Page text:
Meyer is a Mormon! LDS doesn’t use crosses or crucifixes. And while Jesus himself never makes an appearance in the Twilight novels, it does not take a genius to catch the constant usage of Mormon imagery, and the relentless advocacy of Mormon values. Does Grin expect horror novels and films to be not only overtly Christian, but specifically Catholic? Zah?
My hat is off to you, Leo Grin:
1) There is some seriously Freudian shit going on here, 2) They normally do not pay you for being a father.
The piece that follows is standard-issue “wither masculinity” boilerplate. You know the kind: the writer bemoans the death of the tough manly man in a parodoxically whiny tone.
Every once in awhile an action film comes along that revives. That proves that — no matter how strong the political correctness of an age, no matter how pale and pathetic its notions of masculinity, no matter how much Ritalin is force-fed to little boys, no matter how many toy guns, xylophone mallets, and Rock ‘Em Sock ‘Em Robots get banned from stores and playgrounds — there are certain aspects of the male soul that are inviolate, and certain primal yearnings that are evergreen. Taken (2008) is one of those films, and its release last week on DVD and Blu-ray should be heralded by lovers of all things red-blooded, hairy-chested, and morally sound.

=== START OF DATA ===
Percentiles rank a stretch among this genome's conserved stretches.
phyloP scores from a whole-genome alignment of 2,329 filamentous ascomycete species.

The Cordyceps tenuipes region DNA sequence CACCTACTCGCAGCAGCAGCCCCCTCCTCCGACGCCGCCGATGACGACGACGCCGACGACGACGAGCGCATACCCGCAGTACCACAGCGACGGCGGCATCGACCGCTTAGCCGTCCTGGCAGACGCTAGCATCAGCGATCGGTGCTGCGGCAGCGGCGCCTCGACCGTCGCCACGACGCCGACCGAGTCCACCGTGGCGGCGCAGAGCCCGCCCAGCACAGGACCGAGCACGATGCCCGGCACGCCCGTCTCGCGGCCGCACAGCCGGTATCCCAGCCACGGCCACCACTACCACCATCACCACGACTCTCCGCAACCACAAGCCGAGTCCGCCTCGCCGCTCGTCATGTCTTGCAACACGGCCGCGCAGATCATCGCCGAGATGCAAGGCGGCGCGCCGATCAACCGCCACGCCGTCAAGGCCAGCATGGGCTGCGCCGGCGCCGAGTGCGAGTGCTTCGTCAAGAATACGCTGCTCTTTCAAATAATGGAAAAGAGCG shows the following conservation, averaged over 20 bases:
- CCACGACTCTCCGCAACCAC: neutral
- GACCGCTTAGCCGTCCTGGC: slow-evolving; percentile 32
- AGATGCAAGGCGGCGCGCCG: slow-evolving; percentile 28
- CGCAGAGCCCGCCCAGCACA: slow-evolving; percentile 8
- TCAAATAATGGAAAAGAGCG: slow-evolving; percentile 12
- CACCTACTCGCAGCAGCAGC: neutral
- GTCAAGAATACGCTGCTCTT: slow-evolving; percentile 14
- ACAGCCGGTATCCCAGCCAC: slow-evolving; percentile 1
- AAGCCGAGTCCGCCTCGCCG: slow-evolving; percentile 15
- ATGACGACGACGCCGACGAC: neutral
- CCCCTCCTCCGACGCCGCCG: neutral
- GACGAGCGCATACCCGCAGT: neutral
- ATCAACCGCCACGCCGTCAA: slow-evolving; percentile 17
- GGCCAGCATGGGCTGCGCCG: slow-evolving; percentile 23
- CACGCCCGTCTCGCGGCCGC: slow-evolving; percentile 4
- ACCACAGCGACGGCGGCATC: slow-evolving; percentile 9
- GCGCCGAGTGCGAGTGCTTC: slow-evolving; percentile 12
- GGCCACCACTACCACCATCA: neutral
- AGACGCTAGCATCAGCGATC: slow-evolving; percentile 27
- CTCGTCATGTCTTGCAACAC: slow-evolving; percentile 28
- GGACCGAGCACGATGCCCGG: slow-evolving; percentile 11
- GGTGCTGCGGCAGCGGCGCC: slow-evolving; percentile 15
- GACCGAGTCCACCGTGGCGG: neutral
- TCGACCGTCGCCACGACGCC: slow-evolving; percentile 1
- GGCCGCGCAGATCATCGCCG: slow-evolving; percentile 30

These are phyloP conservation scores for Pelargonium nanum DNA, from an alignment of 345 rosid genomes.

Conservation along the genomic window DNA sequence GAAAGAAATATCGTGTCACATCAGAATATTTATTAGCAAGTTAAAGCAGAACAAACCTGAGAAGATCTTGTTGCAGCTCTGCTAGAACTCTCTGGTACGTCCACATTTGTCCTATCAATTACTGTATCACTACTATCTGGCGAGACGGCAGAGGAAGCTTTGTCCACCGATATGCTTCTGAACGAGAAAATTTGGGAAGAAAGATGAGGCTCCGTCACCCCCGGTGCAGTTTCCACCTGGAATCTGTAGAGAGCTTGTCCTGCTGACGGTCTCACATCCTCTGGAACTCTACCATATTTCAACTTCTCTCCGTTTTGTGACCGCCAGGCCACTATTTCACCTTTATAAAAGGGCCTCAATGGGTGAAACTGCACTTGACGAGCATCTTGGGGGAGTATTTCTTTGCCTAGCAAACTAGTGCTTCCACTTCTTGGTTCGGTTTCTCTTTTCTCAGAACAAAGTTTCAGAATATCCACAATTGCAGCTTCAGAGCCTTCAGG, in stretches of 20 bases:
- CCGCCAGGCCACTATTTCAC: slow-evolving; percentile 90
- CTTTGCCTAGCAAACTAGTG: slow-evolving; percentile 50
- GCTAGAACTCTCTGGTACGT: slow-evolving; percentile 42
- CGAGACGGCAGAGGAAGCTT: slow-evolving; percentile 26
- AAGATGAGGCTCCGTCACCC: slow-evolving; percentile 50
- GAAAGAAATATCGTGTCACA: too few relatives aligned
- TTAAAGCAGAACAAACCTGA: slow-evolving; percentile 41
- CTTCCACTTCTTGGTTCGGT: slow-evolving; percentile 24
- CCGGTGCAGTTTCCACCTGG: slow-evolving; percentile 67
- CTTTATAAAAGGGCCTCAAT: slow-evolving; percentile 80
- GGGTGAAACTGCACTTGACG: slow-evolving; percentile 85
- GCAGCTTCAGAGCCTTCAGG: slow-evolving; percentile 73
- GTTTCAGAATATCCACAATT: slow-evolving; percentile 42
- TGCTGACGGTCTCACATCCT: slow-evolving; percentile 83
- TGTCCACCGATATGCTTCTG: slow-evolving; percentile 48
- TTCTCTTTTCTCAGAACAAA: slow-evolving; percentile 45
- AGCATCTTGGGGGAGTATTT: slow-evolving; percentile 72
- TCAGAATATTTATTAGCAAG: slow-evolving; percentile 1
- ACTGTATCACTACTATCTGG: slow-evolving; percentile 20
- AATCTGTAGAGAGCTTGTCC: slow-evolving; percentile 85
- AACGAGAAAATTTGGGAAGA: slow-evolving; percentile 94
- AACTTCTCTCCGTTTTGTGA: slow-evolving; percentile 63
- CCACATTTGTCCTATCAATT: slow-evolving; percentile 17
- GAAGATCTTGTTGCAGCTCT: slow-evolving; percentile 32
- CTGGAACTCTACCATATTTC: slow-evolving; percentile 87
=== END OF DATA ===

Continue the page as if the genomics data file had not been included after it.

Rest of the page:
It’s perfectly understandable to be driven to violence to protect your loved ones, but if you actually have, ahem, “primal yearnings” to beat, torture, and murder people so the womenfolk in your family can know what a Big Man you are, you should probably take a good long look at yourself. It’s enough to justify such things unfortunate necessities, but to consider them your wildest dreams come true? Your true nature finally unleashed? That is messed-up, dude.